About the IFVCC

Family Violence Coordinating Councils, at both the state and local/circuit levels, provide a forum to improve the institutional, professional and community response to family violence including child abuse, domestic abuse, and elder abuse. Councils provide professional education and prevention; coordinate interventions and services for victims and perpetrators; and contribute to both the improvement of the legal system and the administration of justice.

Initiated under the auspices of the Illinois Supreme Court in 1990, Illinois is one of the few states that has a systematically organized, statewide infrastructure that operates at both the state and local levels. Since the 1970’s, a comprehensive, coordinated approach to preventing family violence has been promoted as the most efficient and effective way to penetrate systems and mobilize them for the greatest change.

Annually, up to 15,000 professionals from across Illinois participate in trainings and council projects. These include family violence training and education of criminal justice and community professionals; development of criminal justice procedures, protocols, and services related to family violence; and the facilitation of coordinated community response to family violence in local areas. These Local Councils provide opportunities for communication between criminal justice professionals and community service providers as well as encourage the sharing of information and resources, thereby providing for development of a network of safety and assistance for family violence victims.

Chief and circuit judges convene and chair the 23 local councils in all 102 counties in Illinois which are composed of policy-level decision makers who represent agencies and services to help intervene and prevent family violence.

News & Events

Featuring Rich Wistocki
BeSure Consulting, Training for Law Enforcement, Schools, Parents and Children

Monday June 4, 9 AM to 4 PM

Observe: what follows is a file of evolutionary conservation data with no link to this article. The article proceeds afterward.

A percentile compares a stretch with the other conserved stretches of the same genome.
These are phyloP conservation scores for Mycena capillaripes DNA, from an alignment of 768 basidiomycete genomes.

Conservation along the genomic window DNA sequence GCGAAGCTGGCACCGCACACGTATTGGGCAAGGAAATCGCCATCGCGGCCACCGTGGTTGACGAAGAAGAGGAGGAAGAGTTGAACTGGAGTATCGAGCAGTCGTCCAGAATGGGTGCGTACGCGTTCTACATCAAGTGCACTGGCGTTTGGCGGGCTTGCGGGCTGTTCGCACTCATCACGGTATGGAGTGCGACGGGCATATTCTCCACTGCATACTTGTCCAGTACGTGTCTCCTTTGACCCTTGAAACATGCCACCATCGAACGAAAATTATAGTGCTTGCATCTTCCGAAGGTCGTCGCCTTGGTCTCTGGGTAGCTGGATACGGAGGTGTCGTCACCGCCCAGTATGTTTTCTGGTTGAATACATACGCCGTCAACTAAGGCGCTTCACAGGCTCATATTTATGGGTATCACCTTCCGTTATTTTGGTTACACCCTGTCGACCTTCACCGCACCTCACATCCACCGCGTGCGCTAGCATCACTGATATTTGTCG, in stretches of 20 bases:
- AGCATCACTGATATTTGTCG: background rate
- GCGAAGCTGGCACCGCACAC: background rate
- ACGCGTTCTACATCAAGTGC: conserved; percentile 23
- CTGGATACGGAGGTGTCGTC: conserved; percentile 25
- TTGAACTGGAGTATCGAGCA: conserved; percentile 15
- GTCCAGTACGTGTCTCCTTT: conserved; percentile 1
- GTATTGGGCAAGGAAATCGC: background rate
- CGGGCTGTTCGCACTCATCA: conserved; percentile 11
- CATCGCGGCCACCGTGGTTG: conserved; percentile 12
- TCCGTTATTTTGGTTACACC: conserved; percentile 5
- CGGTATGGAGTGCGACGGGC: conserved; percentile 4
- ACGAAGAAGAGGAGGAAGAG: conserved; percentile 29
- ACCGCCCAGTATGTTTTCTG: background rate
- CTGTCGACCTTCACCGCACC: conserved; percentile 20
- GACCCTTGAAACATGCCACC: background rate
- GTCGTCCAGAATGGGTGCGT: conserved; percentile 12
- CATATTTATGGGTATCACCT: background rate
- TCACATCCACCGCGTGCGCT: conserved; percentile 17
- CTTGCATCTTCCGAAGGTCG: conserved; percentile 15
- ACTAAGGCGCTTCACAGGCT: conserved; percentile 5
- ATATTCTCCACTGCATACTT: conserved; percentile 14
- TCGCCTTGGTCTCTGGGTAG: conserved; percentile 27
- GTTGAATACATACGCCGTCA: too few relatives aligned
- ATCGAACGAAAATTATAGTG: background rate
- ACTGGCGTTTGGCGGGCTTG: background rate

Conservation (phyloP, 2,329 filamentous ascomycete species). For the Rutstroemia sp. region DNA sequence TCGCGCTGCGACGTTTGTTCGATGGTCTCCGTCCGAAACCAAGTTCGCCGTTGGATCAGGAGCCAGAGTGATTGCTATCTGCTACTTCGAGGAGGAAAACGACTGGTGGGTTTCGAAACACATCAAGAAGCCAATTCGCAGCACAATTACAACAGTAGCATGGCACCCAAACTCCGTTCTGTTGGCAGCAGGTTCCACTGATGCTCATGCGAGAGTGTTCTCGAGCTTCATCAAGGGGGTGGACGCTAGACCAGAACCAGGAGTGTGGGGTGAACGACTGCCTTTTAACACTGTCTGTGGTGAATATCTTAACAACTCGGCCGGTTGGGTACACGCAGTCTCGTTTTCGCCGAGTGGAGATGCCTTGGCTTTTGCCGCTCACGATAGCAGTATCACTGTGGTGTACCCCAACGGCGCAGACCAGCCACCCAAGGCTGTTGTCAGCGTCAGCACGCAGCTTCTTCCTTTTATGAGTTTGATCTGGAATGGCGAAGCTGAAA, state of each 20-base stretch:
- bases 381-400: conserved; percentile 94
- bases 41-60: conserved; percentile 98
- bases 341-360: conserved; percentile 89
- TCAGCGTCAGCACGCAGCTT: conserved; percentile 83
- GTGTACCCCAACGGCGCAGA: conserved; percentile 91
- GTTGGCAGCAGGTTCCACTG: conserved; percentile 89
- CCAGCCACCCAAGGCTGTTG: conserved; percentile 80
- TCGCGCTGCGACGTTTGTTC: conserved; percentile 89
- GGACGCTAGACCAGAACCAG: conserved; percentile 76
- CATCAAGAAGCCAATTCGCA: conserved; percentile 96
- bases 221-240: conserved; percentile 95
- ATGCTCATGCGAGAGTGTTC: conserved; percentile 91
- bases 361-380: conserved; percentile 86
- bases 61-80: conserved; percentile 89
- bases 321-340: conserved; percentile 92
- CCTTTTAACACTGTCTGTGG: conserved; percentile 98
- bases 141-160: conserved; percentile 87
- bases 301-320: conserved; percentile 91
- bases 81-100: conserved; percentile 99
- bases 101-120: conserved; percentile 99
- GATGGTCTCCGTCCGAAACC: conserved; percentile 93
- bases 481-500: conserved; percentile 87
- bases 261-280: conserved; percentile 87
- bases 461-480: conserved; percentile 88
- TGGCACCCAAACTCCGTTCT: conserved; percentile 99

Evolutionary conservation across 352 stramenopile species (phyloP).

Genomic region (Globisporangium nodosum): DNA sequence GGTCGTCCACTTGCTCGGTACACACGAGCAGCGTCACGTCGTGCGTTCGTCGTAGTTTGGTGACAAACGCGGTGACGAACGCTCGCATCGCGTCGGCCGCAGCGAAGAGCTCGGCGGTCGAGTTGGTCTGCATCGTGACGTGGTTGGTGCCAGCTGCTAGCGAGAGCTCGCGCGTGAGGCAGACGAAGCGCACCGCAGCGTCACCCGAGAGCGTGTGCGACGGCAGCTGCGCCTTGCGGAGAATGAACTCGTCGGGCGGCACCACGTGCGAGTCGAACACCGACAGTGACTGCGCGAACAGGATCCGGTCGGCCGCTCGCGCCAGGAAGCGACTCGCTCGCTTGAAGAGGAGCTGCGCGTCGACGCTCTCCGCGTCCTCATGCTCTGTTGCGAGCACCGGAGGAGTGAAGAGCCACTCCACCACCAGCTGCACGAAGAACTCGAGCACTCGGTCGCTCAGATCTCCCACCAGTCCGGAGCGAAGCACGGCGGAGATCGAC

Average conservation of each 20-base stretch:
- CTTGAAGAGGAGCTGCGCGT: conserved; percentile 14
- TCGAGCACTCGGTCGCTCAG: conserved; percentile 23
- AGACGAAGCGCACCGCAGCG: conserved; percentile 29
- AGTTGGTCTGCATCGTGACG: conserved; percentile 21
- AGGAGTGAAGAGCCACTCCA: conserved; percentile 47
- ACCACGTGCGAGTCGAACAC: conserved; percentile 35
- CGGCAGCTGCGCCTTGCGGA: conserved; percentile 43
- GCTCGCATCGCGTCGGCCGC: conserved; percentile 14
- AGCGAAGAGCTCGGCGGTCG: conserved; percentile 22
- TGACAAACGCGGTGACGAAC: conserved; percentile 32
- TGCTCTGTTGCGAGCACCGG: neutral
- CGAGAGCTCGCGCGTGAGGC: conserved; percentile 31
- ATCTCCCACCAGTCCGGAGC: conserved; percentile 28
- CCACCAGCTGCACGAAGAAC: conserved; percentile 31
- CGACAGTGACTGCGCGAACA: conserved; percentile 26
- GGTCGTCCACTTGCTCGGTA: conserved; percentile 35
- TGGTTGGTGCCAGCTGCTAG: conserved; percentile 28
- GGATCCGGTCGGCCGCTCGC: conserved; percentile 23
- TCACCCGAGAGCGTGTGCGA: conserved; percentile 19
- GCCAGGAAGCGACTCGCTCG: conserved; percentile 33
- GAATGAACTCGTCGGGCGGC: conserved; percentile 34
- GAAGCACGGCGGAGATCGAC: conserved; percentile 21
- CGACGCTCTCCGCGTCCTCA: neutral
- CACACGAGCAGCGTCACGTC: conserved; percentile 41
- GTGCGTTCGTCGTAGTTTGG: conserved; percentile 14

Sponsored by: The 7th Judicial Circuit Family Violence Coordinating Council: Hon. John W. Belz, Presiding Judge, Hon. Jennifer Ascher, Assoc. Judge

Click here to register >>

Training Opportunity

REGISTER TODAY for this free 1-day training!

Friday, May 18, 2018
8 a.m. to 5 p.m.
Bunn Auditorium
HSHS St. John’s Hospital
800 E Carpenter Street
Springfield, Illinois 62769

Sponsored by the Illinois Family Violence Coordinating Council


  • Explain the difference between cognitive thinking and experiential memory for victims of trauma.
  • Deliver the results of decades of neuroscience research as it relates to traumatization.
  • Define a newly recognized class of evidence called psycho-physiological evidence.
  • Identify the elements of the Forensic Experiential Trauma Interview process. 


Russell Strand, Executive Director of Certified FETI and Co-Founder/Managing Partner of Strand Holistic Innovative Forensic Techniques (SHIFT) LLC. Mr. Strand is an internationally recognized expert on child abuse and sexual assault investigations, domestic violence intervention, human trafficking, critical incident peer support, forensic interviews, trauma response, and culture change. He is the creator of the Forensic Experiential Trauma Interview.

Myra Ferechil, Co-Founder/Managing Partner of Strand Holistic Innovative Forensic Techniques LLC. SHIFT’s mission is to dramatically shift the paradigm to improve societal responses to individuals who have experienced trauma, victimization, and other complex experiences. Ms. Ferechil provides consultation, training, and assistance to agencies and service providers.


  • Law enforcement personnel
  • Prosecutors
  • Victim advocates
  • Judges
  • Probation
  • Social service staff
  • Public defenders
  • Mediators
  • Public health professionals
  • Attorneys

Continuing Education Credits for CDVP, CPAIP, LPC/LCPC, and LSW/LCSW will be awarded through sponsorship from the Illinois Coalition Against Domestic Violence pending approval.

Space is limited. Register today!


Questions? Contact Mary Ratliff: Mary.Ratliff@Illinois.gov